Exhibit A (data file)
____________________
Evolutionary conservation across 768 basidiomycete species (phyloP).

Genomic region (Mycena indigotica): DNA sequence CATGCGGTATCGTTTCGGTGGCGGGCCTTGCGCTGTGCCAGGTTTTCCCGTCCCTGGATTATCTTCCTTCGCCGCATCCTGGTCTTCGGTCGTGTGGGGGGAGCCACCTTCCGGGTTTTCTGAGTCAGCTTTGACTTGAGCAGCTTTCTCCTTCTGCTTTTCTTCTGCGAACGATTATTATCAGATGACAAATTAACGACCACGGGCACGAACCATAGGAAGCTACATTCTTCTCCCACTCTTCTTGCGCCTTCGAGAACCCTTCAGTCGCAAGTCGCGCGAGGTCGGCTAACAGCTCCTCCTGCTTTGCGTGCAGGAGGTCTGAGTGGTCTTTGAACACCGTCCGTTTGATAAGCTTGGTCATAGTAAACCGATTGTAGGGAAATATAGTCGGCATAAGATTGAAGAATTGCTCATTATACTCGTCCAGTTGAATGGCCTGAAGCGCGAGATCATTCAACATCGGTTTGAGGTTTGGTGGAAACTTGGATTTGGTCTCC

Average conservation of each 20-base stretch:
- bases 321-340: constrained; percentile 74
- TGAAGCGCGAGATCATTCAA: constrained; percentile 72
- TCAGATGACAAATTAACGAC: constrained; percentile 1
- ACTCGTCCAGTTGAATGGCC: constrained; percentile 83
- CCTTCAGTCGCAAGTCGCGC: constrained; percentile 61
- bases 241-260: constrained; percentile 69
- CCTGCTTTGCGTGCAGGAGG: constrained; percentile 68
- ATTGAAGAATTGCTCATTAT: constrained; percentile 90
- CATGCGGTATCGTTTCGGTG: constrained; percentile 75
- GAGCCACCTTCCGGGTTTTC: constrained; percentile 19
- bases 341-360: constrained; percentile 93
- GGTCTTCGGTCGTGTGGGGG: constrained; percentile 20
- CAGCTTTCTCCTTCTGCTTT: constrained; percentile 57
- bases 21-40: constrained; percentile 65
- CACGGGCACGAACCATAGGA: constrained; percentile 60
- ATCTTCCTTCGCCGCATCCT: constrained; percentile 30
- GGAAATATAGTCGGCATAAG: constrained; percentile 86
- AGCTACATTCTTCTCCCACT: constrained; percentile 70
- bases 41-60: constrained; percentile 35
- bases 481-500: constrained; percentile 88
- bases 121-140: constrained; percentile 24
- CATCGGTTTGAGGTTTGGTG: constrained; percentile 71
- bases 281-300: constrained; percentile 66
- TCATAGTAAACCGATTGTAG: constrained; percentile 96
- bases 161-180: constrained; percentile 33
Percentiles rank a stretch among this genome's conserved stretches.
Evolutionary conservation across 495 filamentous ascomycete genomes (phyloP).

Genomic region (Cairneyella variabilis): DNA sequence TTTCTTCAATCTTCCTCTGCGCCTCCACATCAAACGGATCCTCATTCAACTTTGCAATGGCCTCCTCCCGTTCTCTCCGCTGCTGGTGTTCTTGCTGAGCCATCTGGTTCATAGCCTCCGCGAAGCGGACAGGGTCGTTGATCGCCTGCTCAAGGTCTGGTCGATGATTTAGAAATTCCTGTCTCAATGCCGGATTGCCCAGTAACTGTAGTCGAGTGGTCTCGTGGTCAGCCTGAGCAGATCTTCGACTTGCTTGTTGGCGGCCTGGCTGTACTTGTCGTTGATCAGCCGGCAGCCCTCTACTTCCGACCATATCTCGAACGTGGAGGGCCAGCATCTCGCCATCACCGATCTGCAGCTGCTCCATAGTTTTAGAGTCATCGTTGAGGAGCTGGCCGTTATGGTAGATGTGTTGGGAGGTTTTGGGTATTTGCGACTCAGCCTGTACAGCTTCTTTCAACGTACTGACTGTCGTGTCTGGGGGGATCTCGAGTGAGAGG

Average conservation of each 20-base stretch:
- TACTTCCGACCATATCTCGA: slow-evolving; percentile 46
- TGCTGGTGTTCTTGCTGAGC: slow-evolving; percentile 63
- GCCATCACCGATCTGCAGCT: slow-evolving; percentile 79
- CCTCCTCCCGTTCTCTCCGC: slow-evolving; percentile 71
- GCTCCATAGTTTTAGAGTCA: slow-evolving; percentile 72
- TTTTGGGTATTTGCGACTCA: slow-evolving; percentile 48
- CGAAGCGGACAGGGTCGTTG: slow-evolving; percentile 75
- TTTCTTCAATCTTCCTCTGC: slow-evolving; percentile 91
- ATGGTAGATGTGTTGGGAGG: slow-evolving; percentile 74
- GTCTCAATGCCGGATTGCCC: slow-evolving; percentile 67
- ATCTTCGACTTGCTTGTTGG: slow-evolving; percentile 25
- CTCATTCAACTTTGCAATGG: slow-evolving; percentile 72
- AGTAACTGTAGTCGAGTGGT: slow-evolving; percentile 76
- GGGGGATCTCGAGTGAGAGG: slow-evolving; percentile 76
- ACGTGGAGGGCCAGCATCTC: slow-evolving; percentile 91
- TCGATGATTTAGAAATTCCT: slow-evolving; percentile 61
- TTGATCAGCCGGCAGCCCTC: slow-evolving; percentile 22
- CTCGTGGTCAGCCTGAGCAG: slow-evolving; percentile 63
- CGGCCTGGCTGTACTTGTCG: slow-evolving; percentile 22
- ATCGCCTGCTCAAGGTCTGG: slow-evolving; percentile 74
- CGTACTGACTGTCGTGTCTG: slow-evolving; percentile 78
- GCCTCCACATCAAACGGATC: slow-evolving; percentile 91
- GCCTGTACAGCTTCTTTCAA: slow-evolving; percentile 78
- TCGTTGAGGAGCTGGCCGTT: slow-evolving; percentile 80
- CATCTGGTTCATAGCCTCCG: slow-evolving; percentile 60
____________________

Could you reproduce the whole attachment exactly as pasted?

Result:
Evolutionary conservation across 768 basidiomycete species (phyloP).

Genomic region (Mycena indigotica): DNA sequence CATGCGGTATCGTTTCGGTGGCGGGCCTTGCGCTGTGCCAGGTTTTCCCGTCCCTGGATTATCTTCCTTCGCCGCATCCTGGTCTTCGGTCGTGTGGGGGGAGCCACCTTCCGGGTTTTCTGAGTCAGCTTTGACTTGAGCAGCTTTCTCCTTCTGCTTTTCTTCTGCGAACGATTATTATCAGATGACAAATTAACGACCACGGGCACGAACCATAGGAAGCTACATTCTTCTCCCACTCTTCTTGCGCCTTCGAGAACCCTTCAGTCGCAAGTCGCGCGAGGTCGGCTAACAGCTCCTCCTGCTTTGCGTGCAGGAGGTCTGAGTGGTCTTTGAACACCGTCCGTTTGATAAGCTTGGTCATAGTAAACCGATTGTAGGGAAATATAGTCGGCATAAGATTGAAGAATTGCTCATTATACTCGTCCAGTTGAATGGCCTGAAGCGCGAGATCATTCAACATCGGTTTGAGGTTTGGTGGAAACTTGGATTTGGTCTCC

Average conservation of each 20-base stretch:
- bases 321-340: constrained; percentile 74
- TGAAGCGCGAGATCATTCAA: constrained; percentile 72
- TCAGATGACAAATTAACGAC: constrained; percentile 1
- ACTCGTCCAGTTGAATGGCC: constrained; percentile 83
- CCTTCAGTCGCAAGTCGCGC: constrained; percentile 61
- bases 241-260: constrained; percentile 69
- CCTGCTTTGCGTGCAGGAGG: constrained; percentile 68
- ATTGAAGAATTGCTCATTAT: constrained; percentile 90
- CATGCGGTATCGTTTCGGTG: constrained; percentile 75
- GAGCCACCTTCCGGGTTTTC: constrained; percentile 19
- bases 341-360: constrained; percentile 93
- GGTCTTCGGTCGTGTGGGGG: constrained; percentile 20
- CAGCTTTCTCCTTCTGCTTT: constrained; percentile 57
- bases 21-40: constrained; percentile 65
- CACGGGCACGAACCATAGGA: constrained; percentile 60
- ATCTTCCTTCGCCGCATCCT: constrained; percentile 30
- GGAAATATAGTCGGCATAAG: constrained; percentile 86
- AGCTACATTCTTCTCCCACT: constrained; percentile 70
- bases 41-60: constrained; percentile 35
- bases 481-500: constrained; percentile 88
- bases 121-140: constrained; percentile 24
- CATCGGTTTGAGGTTTGGTG: constrained; percentile 71
- bases 281-300: constrained; percentile 66
- TCATAGTAAACCGATTGTAG: constrained; percentile 96
- bases 161-180: constrained; percentile 33
Percentiles rank a stretch among this genome's conserved stretches.
Evolutionary conservation across 495 filamentous ascomycete genomes (phyloP).

Genomic region (Cairneyella variabilis): DNA sequence TTTCTTCAATCTTCCTCTGCGCCTCCACATCAAACGGATCCTCATTCAACTTTGCAATGGCCTCCTCCCGTTCTCTCCGCTGCTGGTGTTCTTGCTGAGCCATCTGGTTCATAGCCTCCGCGAAGCGGACAGGGTCGTTGATCGCCTGCTCAAGGTCTGGTCGATGATTTAGAAATTCCTGTCTCAATGCCGGATTGCCCAGTAACTGTAGTCGAGTGGTCTCGTGGTCAGCCTGAGCAGATCTTCGACTTGCTTGTTGGCGGCCTGGCTGTACTTGTCGTTGATCAGCCGGCAGCCCTCTACTTCCGACCATATCTCGAACGTGGAGGGCCAGCATCTCGCCATCACCGATCTGCAGCTGCTCCATAGTTTTAGAGTCATCGTTGAGGAGCTGGCCGTTATGGTAGATGTGTTGGGAGGTTTTGGGTATTTGCGACTCAGCCTGTACAGCTTCTTTCAACGTACTGACTGTCGTGTCTGGGGGGATCTCGAGTGAGAGG

Average conservation of each 20-base stretch:
- TACTTCCGACCATATCTCGA: slow-evolving; percentile 46
- TGCTGGTGTTCTTGCTGAGC: slow-evolving; percentile 63
- GCCATCACCGATCTGCAGCT: slow-evolving; percentile 79
- CCTCCTCCCGTTCTCTCCGC: slow-evolving; percentile 71
- GCTCCATAGTTTTAGAGTCA: slow-evolving; percentile 72
- TTTTGGGTATTTGCGACTCA: slow-evolving; percentile 48
- CGAAGCGGACAGGGTCGTTG: slow-evolving; percentile 75
- TTTCTTCAATCTTCCTCTGC: slow-evolving; percentile 91
- ATGGTAGATGTGTTGGGAGG: slow-evolving; percentile 74
- GTCTCAATGCCGGATTGCCC: slow-evolving; percentile 67
- ATCTTCGACTTGCTTGTTGG: slow-evolving; percentile 25
- CTCATTCAACTTTGCAATGG: slow-evolving; percentile 72
- AGTAACTGTAGTCGAGTGGT: slow-evolving; percentile 76
- GGGGGATCTCGAGTGAGAGG: slow-evolving; percentile 76
- ACGTGGAGGGCCAGCATCTC: slow-evolving; percentile 91
- TCGATGATTTAGAAATTCCT: slow-evolving; percentile 61
- TTGATCAGCCGGCAGCCCTC: slow-evolving; percentile 22
- CTCGTGGTCAGCCTGAGCAG: slow-evolving; percentile 63
- CGGCCTGGCTGTACTTGTCG: slow-evolving; percentile 22
- ATCGCCTGCTCAAGGTCTGG: slow-evolving; percentile 74
- CGTACTGACTGTCGTGTCTG: slow-evolving; percentile 78
- GCCTCCACATCAAACGGATC: slow-evolving; percentile 91
- GCCTGTACAGCTTCTTTCAA: slow-evolving; percentile 78
- TCGTTGAGGAGCTGGCCGTT: slow-evolving; percentile 80
- CATCTGGTTCATAGCCTCCG: slow-evolving; percentile 60